Two young sisters in the United Kingdom are asking McDonald’s and Burger King to stop giving away plastic toys with fast food. Their Change.org petition has accumulated more than 340,000 signatures, and McDonald’s UK published a response.
Ella McEwan, nine, and her sister Caitlin, seven, live in Southampton and told journalists that they started the petition after learning at school about how plastic trash endangers sea life, the Mirror reported.
“We like to go to eat at Burger King and McDonald’s, but children only play with the plastic toys they give us for a few minutes before they get thrown away and harm animals and pollute the sea,” their petition says. “We want anything they give to us to be sustainable so we can protect the planet for us and for future generations.”
After the girls launched the petition, BBC One began airing the series War on Plastic. In one episode, co-host Anita Rani visits a recycling facility in East London, where she learns that toys are one of the biggest problems because the facility can’t recycle them. Looking at a towering mound of toys pulled from the line over the past 24 hours, Rani spots numerous free toys from McDonald’s, including one still in protective wrap.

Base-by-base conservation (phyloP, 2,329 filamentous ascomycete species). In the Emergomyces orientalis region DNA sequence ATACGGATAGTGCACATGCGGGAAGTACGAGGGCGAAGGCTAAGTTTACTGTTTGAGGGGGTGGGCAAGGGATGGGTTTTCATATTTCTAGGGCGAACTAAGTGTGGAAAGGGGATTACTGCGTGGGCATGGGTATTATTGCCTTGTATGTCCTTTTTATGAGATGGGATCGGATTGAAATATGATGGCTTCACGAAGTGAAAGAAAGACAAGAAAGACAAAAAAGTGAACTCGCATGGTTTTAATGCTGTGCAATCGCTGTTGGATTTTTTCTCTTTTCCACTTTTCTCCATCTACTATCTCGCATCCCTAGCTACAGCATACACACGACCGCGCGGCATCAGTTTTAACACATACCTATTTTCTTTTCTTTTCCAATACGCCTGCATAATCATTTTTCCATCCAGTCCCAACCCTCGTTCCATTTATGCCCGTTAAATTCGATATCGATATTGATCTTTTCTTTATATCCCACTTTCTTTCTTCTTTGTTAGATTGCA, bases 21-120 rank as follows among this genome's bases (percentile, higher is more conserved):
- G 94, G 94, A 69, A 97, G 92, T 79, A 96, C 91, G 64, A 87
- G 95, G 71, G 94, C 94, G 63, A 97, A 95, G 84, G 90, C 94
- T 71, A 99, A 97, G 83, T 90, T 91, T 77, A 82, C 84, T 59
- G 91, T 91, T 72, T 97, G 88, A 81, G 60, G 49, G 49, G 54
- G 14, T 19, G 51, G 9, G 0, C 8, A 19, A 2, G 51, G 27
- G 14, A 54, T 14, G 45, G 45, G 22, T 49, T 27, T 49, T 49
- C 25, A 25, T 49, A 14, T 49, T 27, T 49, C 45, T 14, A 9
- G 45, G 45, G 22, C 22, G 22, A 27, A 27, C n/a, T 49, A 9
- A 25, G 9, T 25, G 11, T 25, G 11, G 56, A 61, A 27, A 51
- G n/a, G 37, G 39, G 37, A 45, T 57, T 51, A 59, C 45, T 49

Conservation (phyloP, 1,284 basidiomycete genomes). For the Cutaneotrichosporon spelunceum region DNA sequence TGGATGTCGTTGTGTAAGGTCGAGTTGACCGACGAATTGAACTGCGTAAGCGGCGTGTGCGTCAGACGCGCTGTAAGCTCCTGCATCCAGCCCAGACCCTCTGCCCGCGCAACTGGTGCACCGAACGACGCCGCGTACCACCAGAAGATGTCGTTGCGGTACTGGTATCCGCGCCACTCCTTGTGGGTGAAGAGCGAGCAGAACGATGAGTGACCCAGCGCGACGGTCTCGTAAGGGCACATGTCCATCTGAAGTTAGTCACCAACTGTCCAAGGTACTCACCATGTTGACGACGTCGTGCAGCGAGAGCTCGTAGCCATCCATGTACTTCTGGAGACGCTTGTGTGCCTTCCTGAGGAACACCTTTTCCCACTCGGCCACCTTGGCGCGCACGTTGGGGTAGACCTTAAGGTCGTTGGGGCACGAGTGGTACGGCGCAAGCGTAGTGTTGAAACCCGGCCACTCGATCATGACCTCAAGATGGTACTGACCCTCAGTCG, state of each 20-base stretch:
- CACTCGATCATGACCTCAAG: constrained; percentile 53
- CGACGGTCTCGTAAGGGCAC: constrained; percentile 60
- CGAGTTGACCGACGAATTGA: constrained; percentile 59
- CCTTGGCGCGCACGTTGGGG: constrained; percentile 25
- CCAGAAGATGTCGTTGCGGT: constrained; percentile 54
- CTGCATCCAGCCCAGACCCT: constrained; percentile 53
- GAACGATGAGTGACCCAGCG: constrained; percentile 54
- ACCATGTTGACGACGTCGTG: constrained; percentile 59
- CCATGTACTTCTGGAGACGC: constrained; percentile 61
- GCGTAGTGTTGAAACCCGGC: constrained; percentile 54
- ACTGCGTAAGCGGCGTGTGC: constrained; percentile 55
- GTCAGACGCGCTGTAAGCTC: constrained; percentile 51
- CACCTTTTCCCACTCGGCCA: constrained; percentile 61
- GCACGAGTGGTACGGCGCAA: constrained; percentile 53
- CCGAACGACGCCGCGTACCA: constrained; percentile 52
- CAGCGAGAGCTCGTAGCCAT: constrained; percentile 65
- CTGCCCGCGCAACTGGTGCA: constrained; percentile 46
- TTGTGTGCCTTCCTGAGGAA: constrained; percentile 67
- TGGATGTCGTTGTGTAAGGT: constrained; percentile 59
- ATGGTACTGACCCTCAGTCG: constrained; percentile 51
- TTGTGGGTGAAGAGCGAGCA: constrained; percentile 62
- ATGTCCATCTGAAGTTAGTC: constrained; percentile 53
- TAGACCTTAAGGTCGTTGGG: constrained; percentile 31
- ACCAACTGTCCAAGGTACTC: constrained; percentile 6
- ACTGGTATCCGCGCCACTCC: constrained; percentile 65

McDonald’s UK tweeted an apology and issued a public statement.
“We absolutely agree with Ella and Caitlin in recognizing that the reduction and use of plastics is an important issue, and we are committed to reducing plastic across our business, including Happy Meal toys,” the company said. “The joy that many families get from our Happy Meal toys isn’t something that we can ignore and any changes to that have to be planned through carefully.”
Over the next six months, McDonald’s UK says their Happy Meal promotions will include board games, books, and soft toys. The company estimates that change alone will reduce the number of hard plastic toys given away by 60% compared to the first half of the year.
Last year McDonald’s announced plans to transition away from plastic straws starting in the UK and Ireland. The fast food chain is also a member of the NextGen Cup Consortium and Challenge. In June, McDonald’s Canada launched two concept restaurants for testing new cutlery and food packaging made from sustainable sources.